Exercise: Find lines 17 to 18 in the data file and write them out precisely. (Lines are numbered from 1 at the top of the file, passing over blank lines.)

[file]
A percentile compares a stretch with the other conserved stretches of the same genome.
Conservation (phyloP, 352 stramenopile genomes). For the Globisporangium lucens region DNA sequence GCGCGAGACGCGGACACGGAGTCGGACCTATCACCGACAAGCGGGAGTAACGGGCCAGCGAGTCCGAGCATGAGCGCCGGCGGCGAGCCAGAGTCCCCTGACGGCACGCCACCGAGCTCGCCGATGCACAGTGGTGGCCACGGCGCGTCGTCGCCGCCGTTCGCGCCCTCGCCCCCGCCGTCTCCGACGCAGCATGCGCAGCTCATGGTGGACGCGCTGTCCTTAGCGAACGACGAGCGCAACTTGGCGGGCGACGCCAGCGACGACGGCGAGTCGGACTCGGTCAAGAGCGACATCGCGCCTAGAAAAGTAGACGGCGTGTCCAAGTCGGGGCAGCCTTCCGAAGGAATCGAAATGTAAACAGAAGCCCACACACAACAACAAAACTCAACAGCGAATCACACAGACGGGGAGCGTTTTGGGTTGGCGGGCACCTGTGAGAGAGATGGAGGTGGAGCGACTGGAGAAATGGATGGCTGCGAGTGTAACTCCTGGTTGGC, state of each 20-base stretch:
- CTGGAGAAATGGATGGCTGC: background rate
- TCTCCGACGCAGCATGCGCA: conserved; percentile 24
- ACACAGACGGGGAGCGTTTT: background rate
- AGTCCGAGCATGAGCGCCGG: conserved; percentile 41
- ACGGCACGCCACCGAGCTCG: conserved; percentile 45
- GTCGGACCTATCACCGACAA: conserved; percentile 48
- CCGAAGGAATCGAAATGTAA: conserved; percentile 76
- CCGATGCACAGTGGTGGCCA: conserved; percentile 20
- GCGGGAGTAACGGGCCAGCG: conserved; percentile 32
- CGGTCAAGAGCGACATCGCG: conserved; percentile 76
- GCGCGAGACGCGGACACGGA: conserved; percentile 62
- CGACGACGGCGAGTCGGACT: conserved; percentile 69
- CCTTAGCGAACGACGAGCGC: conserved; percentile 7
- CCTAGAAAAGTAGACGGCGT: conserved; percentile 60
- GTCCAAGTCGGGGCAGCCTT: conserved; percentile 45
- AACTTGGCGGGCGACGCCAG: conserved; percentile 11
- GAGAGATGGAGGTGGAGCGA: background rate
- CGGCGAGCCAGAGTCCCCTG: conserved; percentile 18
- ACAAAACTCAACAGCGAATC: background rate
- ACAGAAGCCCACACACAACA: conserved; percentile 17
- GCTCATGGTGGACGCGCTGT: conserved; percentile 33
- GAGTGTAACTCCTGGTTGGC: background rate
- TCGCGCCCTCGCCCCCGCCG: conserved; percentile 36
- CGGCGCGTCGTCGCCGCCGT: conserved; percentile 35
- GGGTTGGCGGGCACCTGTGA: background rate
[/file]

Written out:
- GTCCAAGTCGGGGCAGCCTT: conserved; percentile 45
- AACTTGGCGGGCGACGCCAG: conserved; percentile 11